Migraines and the Menopause

migraines in the menopause

If you don’t usually suffer from headaches, but have suddenly started to get bad ones that are stopping you from going about your daily life, you may be wondering what’s causing them. Sometimes the hormone changes leading up to menopause are to blame.  

So why does the Menopause cause headaches?

There are so many changes happening to your body during the menopause. As the hormones fluctuate, this can lead to lower oestrogen levels in the body and an ‘oestrogen withdrawal’, which can cause a headache. Women who have experienced migraines around the time of their period may find that they also have more headaches during perimenopause . Note that migraines may also be triggered by certain food and drinks, a lack of sleep, appetite, stress or bright lights.

What does a migraine feel like?

Everyone is different, but a migraine is typically characterised as an extreme headache, causing a throbbing pain on one side of the head and it may make you more sensitive to sounds and lights.   

How can I prevent a migraine?

If you’re starting to get headaches on a regular basis, one of the best things to do is try to prevent it from happening. You may not be able to stop them completely, but these simple steps may cut down the frequency of them:

  • Stay hydrateddrinking lots of good quality water can alleviate the onset of a migraine 
  • Try to reduce your stress levels by slowing down, using mindfulness
  • Consume wholesome foods and be aware of what chemicals are in certain processed foods and drink  i.e. aspartame, MSG etc. trigger migraines
  • If you feel a migraine coming on, make time to lie down in a room that’s quiet and dark. Even better if you can put a cold compress on your forehead.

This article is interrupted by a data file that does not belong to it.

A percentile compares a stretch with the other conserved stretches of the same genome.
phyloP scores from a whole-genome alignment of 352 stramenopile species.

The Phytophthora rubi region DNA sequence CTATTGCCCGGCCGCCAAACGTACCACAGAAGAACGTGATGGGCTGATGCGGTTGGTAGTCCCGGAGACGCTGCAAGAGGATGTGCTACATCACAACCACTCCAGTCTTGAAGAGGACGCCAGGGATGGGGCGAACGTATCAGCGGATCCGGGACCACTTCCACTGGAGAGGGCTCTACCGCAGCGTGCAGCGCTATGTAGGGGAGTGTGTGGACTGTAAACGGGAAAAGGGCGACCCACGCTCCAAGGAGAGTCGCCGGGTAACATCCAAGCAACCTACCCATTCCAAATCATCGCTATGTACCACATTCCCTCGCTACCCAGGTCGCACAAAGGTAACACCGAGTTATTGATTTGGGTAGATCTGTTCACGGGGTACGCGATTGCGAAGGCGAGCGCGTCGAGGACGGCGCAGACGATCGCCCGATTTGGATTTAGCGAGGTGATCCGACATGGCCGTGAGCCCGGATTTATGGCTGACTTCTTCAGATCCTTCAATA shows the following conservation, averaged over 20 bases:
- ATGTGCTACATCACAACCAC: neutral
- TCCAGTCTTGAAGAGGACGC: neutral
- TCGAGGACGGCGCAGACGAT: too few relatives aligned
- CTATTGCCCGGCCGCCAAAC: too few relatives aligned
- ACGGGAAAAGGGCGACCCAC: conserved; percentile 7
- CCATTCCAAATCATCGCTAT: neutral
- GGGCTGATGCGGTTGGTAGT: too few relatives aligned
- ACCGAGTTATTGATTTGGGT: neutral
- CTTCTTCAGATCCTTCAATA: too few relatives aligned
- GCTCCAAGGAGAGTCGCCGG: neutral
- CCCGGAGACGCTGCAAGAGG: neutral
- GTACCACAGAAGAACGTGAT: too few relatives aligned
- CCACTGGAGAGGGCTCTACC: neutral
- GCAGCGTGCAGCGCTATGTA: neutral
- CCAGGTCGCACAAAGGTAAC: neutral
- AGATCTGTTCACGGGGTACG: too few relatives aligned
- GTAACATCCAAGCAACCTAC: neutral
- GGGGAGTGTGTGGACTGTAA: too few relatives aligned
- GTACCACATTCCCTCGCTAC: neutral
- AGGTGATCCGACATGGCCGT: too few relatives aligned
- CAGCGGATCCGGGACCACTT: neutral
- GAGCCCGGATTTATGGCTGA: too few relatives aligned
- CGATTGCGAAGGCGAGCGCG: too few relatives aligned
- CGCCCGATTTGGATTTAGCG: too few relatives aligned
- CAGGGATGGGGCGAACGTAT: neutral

• Try acupuncture. It stems from Chinese medicine and it uses thin needles to stimulate your body’s energy channels. It’s been proven to help with many types of pain including headaches
  • Try to get enough sleep
  • Take some exercise to circulate more oxygen to your brain 
  • Keep a journal to recognise patterns
  • Avoid painkillers as much as you can, as this just temporary relief and masks the root cause
  • Some nutritional supplements have been shown to limit migraines. Vitamin B2, magnesium, Vitamin D and Coenzyme Q10 have all been shown to work in some cases but it’s a questions of seeing what works best for you. 

Do check with your doctor, test for nutritional deficiencies before starting any course of supplement.  Your doctor will be able to talk you through the various treatment options and if your headaches are frequent and debilitating, they can offer other techniques to deal with stress or other triggers. 

 

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Disclaimer:

Become™️ has a wonderful team of experts who all helped in the writing of this content. The opinions expressed within this page are the opinions of many people we asked, and from information we researched online. Become™️ is not responsible for the accuracy, completeness, suitability, or validity of any information on this page. All information is provided on an as-is basis.